David Dodd 2:33 a.m., May 19
There but for the grace of John Wayne's The War Wagon go I
I've been on a John Wayne jag of late, trying my best to catch up on what remains of the few post-Stagecoach pictures that heretofore have escaped my critical gaze. For some reason I had it in my head that The War Wagon was directed by Wayne's drinking buddy, hack director Andrew V. McLaglen (McLintock, Chisum, Cahill U.S. Marshall), son of ham-fisted John Ford supporting player and drinking buddy, Victor McLaglen.
As soon as I saw Burt Kennedy's name on the back of the DVD box, it became clear that the $5 spent on Universal's Screen Legend Collection: John Wayne would not go to waste. Also included the the 3-disc set are DeMille's Reap the Wild Wind (Duke battles to his death against a giant rubber squid), The Spoilers (another unseen Wayne outing), and two of the star's most laughable late-period productions, Hellfighters and Rooster Cogburn.
My reasons for avoiding The War Wagon were not intentional. Dad didn't take me to see it, so the only option made available was a pan-and-scan print on The Best of CBS. I took a pass until years later when a third-run theatre in Chicago that played Spanish language films decided to revive it on the bottom half of a double bill with Howard Hawks' El Dorado. Both prints were 35mm dye-transfer Technicolor and both had seen better days. El Dorado was subtitled in Spanish, but The War Wagon was dubbed and impossible for this gringo to follow. After garnering a few laughs listening to John Wayne and Kirk Douglas speaking in badly-dubbed Spanish, I made my way to the exit door.
It wasn't until last night's screening that I realized the danger the film almost put me in. I was 11 when The War Wagon was released, just about the same time the class bully decided that my number was up. "You see this ring?" Juan "Johnnie" Pizarro (no relation to either the conquistador or major league baseball player) said while shoving his fist in my face. "This ring leaves a permanent scar and tomorrow after school I'm going to punch you in the face with it."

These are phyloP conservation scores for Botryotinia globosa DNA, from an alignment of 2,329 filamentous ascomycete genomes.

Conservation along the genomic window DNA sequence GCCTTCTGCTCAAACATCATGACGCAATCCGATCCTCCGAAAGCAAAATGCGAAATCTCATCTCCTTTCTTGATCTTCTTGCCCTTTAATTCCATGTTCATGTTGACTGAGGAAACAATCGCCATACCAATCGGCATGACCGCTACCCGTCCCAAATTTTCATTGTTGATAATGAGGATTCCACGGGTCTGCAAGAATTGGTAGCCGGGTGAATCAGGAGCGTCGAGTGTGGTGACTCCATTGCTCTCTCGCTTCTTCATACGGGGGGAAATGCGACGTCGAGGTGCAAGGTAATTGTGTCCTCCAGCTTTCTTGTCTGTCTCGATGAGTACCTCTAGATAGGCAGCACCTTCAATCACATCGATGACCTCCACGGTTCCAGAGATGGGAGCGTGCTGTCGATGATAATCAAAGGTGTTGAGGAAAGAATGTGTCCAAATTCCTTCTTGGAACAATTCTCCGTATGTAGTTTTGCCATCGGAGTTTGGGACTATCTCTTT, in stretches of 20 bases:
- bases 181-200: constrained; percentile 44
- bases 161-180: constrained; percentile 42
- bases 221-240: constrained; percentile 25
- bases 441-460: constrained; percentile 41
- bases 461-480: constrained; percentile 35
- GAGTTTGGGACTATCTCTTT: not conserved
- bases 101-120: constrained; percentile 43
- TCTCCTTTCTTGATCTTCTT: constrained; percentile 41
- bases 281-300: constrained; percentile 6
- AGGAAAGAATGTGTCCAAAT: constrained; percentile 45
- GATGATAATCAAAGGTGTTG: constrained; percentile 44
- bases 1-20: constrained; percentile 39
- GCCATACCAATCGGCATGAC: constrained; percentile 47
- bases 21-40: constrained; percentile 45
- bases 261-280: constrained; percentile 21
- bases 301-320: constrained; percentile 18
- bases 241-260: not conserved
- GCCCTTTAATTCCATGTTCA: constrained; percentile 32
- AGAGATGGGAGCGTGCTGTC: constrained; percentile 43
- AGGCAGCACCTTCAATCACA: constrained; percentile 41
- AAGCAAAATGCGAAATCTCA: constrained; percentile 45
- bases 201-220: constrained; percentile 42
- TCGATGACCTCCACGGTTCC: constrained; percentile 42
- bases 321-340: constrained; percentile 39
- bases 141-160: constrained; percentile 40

Johnnie's calendar was booked solid that afternoon so he penciled me in for a next day appointment. He ended his threat by once again shaking his fist in my face, this time shouting, "WAR WAGON!"
Last night, Johnnie's defiant cry finally made sense.
Kirk Douglas plays Lomax, a gunslinger who joins forces with ex-foe Taw Jackson (Wayne) and three of his cronies to steal a shipment of gold from the title conveyance. It's basically a western remake of Ocean's 11 (minus 6) with Robert Walker, Jr. in the alcoholic Dean Martin role and Howard Keel as a cynical Injun' reminiscent of Brooklyn-born character actor Henry Silva whose Sicilian and Spanish ancestry allowed him to play everything from Native Americans to Asians to Johnny Cool. The most flagrant lift is Keenan Wynn assuming the Buddy Lester seat as a cowboy who is perennially pissed-off over the cracks all of the other cowpokes make about his much younger bride.
Douglas sports a black glove on his left hand with a giant jeweled band wrapped around his ring finger. He confides in one of his Mexican hookers that his chin-dimple was the result of sleeping face-down on the ring.
Johnnie's dad must have taken his boy to see The War Wagon and the kid couldn't wait to recreate Kirk's actions in the playground. When the bell sounded the next day, Johnnie was nowhere in sight. Not to sound disappointed or anything, but instead of the beating of my life, all I got was a sleepless night.